Someone shows you a picture of a chicken. You immediately recognise it: you know it is a farm animal that clucks and produces eggs.
"I know!" you say. "It's a sheep."
For more than half a million pupils in the UK, that is what every conversation is like.
Between 4 and 7 per cent of children have specific language impairment, a condition that prevents them from expressing themselves, according to Emma Knox of Manchester University. This is four times the number with autistic-spectrum disorders.
Specific language impairment affects children's ability to process language. For some, it means they are unable to understand spoken instructions. Others struggle to express their thoughts: words do not come automatically and they must hunt around for the right one whenever they want to speak. Searching for one word may bring up another, related word.
Dr Knox, who has conducted long-term research into the condition, says this can cause particular problems in school.
"These children might know the answer to a question but can't say it out loud," she says. "They cannot follow instructions, so they are unable to identify what is being asked of them. They are interpreted as being slow, not listening or not participating properly."
Language difficulty can affect the entire curriculum. Few maths problems, for example, are presented purely in the form of numbers, so frustrated pupils can become distracted and resort to misbehaviour.
Language-impaired pupils also have problems relating to classmates, a problem faced by nine-year-old Lauren Griffiths. She has had speech therapy since she was two, but the Surrey pupil still struggles.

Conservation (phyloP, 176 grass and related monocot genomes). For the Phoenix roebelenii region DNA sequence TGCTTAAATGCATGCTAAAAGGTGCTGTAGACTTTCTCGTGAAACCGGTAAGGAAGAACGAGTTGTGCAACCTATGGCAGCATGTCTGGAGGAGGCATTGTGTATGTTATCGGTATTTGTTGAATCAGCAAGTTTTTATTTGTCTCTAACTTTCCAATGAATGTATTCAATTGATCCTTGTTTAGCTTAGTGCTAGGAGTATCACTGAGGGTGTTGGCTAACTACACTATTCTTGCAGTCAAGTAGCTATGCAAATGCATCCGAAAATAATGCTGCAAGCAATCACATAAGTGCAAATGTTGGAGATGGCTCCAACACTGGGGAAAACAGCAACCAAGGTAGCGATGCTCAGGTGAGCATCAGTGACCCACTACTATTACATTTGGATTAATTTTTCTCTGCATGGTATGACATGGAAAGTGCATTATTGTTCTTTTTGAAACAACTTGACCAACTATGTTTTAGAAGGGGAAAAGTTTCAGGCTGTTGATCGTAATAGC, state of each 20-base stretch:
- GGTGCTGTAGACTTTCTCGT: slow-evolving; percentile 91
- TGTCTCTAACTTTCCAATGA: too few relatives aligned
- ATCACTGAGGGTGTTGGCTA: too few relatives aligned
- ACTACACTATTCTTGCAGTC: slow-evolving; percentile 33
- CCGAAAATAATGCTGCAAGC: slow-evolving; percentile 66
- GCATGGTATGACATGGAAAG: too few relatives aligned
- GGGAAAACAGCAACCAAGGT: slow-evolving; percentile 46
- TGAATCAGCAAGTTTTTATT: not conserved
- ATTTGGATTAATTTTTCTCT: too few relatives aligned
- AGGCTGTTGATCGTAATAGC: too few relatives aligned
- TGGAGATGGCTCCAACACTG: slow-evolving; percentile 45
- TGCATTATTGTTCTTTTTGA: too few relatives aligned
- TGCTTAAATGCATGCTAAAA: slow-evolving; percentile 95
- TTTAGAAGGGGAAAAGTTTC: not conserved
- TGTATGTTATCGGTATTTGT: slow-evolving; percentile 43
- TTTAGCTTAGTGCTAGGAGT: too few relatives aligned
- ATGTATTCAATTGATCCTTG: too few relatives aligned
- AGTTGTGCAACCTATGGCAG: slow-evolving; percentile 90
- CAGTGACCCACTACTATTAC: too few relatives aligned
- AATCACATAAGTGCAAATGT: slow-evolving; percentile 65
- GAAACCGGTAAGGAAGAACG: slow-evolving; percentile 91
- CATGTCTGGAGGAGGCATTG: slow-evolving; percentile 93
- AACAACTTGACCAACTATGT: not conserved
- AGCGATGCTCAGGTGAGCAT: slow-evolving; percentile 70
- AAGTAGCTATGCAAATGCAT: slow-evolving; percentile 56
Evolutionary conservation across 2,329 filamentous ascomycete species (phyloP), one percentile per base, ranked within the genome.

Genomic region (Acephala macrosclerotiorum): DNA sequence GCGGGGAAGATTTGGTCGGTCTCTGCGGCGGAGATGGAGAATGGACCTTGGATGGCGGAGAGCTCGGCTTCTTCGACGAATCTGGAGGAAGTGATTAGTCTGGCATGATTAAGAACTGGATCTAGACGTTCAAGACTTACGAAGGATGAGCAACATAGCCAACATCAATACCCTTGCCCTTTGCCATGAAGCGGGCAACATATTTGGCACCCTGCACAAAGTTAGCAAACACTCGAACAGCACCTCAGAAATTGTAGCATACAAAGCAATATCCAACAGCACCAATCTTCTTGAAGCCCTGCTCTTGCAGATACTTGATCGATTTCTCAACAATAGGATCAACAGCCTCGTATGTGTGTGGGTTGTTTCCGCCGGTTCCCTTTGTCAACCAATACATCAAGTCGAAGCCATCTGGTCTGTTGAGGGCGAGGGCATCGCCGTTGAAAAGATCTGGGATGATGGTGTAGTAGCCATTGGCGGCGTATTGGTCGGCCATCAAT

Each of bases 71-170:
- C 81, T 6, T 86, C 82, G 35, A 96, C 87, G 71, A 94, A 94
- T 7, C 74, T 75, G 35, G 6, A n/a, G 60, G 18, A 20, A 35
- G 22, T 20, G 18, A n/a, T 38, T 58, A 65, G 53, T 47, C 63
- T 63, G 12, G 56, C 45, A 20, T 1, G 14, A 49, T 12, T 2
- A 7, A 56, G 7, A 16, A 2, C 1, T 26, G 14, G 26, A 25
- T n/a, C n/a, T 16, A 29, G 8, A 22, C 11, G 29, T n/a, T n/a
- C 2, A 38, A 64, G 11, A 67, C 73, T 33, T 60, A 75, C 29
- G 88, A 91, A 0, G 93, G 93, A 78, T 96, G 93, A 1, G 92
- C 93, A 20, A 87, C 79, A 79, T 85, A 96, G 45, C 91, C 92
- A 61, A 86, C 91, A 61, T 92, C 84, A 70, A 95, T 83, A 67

Nanette, her mother, says: "She's a very sociable child, but when she's excited she just can't get her words out. She could have clammed up and stopped talking. But she's so desperate to be a part of things, she keeps trying.
Dr Knox agrees. "Small-talk doesn't come easily for these pupils. Their conversations are stilted and they often just stop talking because it becomes too difficult."
These pupils are likely to be bullied for being different and lack the language to be able to report such incidents. "Teachers need to look for symptoms of depression or anxiety but also make sure bullying is spoken about," said Dr Knox. "If they use the language regularly, it becomes familiar."
Mrs Griffiths hopes Lauren will eventually be able to sustain basic adult conversations. "Language is such a vital life skill," she said. "People gauge your education through the way you speak. So these children have no voice. They're trapped in a box."
HOW TO SUPPORT THE SPEECH-IMPAIRED
- Pair pupils with a "buddy" who will help if they are unable to follow instructions or write homework quickly enough.
- Create a "communication book" filled with pictures of topics they like talking about. This can help them to start conversations.
- Older children can have a vocabulary book, which they can illustrate in ways that help them remember specific words.
- Indicate a specific adult who should be approached for help so that initial contact can be made even without language.
- Give children a "help card" illustrating various problems that could occur.
- Give children strategies to communicate their needs. For example, teach them to say "too complicated", "too fast" or "too many difficult words". This helps others to phrase sentences in a way they can understand.
Source: Pam Cosh, senior teacher at Meath Special School in Surrey
For more details see www.ican.org.uk.